I am a huge Pokemon fan.  As much as I love the various games, I think the real gem of the franchise is the cartoon series, especially the original production which was brilliantly goofy and hilarious.  I always liked that, from start to finish, Ash never really had his shit together and in many respects was a horrible trainer, as Brock and Misty would often point out.

I’m not well versed in many other anime series, or manga for that matter, but because of my huge devotion to Pokemon I long ago bought the Pokemon Adventures manga collections written by Hidenori Kusaka with art by Mato.  There are some major differences between the cartoon and the comics.  Firstly there is the whole reading flow of manga which still confuses me on occasion.  Secondly the main character Red.  Despite his general appearance Red is not Ash.  Red is not simply an alias for our pal Ash, and the storyline of the manga is pretty intricate, not just a black and white take on the show.  Taking some main points from the games and the cartoon, the comics really expand upon those familiar touchstones and blow up Pokemon into an epic saga that sees rivals uniting against a common enemy, widespread conspiracies slowly unraveled, begrudging respect earned for the main character, and an alliance of unlikely heroes brought to bear on a villain who was attempting to suppress the inherent goodness and pleasant competitive spirit of the pokemon trainer lifestyle for his own personal gain.  Oh, and it’s still goofy and amusing.  Trust me it’s pretty entertaining, and a bonus: Red doesn’t arbitrarily throw his Pikachu into every fight.  You actually get to see a much wider array of pokemon taking it to the streets then you ever do in the old cartoon.

The above image comes from Pokemon Adventures Volume 3, towards the end of the entire arch when Red, Blue (Red’s rival who is still pretty much Gary, verbatim.), and Green (an original chick trainer who is not based on any other familiar characters) find themselves in the deepest of the trouble they get into.  We can see that Red is having a time of it here.  I just think it is incredibly amusing that they decided to translate this with simply “Oh . . . . shoot!” and not just a scream, or maybe a “Hang on!”

Just “Oh shoot!”


Anyway until next time go find the old Indigo League Pokemon series and watch through it, you won’t be disappointed.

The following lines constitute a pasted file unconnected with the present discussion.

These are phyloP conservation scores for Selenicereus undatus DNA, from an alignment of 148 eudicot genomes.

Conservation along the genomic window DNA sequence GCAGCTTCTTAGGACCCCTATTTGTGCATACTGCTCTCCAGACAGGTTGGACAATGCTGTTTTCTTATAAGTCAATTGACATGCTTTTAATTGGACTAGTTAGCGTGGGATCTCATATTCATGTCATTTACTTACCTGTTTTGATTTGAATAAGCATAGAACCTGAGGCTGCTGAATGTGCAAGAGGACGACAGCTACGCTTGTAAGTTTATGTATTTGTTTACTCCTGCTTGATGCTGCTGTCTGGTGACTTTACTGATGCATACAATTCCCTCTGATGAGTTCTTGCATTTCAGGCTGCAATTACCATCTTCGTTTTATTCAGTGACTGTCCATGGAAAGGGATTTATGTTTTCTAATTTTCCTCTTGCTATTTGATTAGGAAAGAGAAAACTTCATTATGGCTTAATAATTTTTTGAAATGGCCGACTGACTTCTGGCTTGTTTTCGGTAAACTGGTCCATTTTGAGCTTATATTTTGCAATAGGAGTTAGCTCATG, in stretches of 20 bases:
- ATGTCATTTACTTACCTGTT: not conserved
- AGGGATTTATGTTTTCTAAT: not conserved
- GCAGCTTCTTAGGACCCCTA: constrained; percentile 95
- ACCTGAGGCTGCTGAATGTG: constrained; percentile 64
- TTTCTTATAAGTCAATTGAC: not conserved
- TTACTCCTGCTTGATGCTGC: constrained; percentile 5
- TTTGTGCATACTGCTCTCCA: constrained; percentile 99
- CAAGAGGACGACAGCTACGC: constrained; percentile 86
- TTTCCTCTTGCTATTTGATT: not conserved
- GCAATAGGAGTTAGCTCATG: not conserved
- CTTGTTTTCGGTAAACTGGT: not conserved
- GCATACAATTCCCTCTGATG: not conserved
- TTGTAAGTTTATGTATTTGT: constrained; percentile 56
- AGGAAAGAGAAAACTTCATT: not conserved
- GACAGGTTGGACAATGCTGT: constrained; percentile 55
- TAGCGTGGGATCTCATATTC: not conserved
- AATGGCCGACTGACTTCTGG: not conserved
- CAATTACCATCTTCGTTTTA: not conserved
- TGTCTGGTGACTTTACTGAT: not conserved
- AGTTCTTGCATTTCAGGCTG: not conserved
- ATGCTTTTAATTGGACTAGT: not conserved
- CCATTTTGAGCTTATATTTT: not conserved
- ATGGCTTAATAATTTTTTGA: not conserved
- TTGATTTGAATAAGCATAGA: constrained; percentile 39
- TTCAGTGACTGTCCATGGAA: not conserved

That is all!

Test Poll: Favorite Babylon 5 Species

So I was sitting here today while my wife was watching something awful on TLC and I decided to goof around and explore some of the options on my blog.  As I poked around I came across the polling feature that is available here.  I had set up the polls awhile ago, but I’ve totally forgotten about it until now.  So bored, and interested to see how this works, I decided to give it a try and make a test poll.  So take a look below, and add your vote!

In my continuing mission to bring Babylon 5 back to the sci-fi cultural forefront I decided to throw together a B5 poll.  Just a simple opinion poll in order to determine what alien races were among the favorites for fans of the show.  Of course there are probably only about three of you out there who actually watched the series enough to even know what the hell I’m talking about, but oh well.  This is only a test anyway I just want to see how it goes.  So regardless of how familiar you are with the show, if you’ve read this post this far than just do me a favor and pick one and vote.

That is all!

Rivals Playing Chess

So I have been following the promotional campaign for X-Men First Class because the movie intrigues me.  I was initially really looking forward to this X-Men prequel, then a few details were revealed and I thought it sounded kind of goofy, then they’d reveal a few pictures from the set and I was interested again, until they would show some footage which looked questionable and then I was off the wagon once again.  This has continued for some time now until I’ve reached the point where I am now, basically feeling that this movie will simply be whatever it has become.  Obviously it doesn’t stick to the comics, and they say it doesn’t necessarily stick with the previous X-Men movie continuity but at this point I am just looking forward to seeing this movie if for no other reason than to find out if I will actually enjoy it or not.

All of that not withstanding there is one image from the various promo shots that I really like, and that’s the picture of Xavier and Magneto hunched over a table playing chess.  I like this image for several reasons; First I think it captures the Professor X/Magneto vibe pretty well, Second it harkens back to X-Men 2 (best of the X-Movies) when the two rivals are playing chess in Magneto’s plastic jail cell, and third, and most importantly, it is simply a classically composed iconic image of two great figures caught up in an epic struggle of dark vs. light.  The archetypes of the black and white knights not only physically waging war but mentally and idealistically clashing as well, are ones that can add depth to characters without having to utter a single line of dialogue.  Of course this imagery has been used countless times in every genre and medium imaginable and though it is perhaps overdone and on the verge of cliché, I want to take this time to share with you some other images of other minds coming together over the chess board.  Behold this gathering of great rivals dueling it out on the checkered field of kings!  I start you off with the previously mentioned image from X-Men First Class!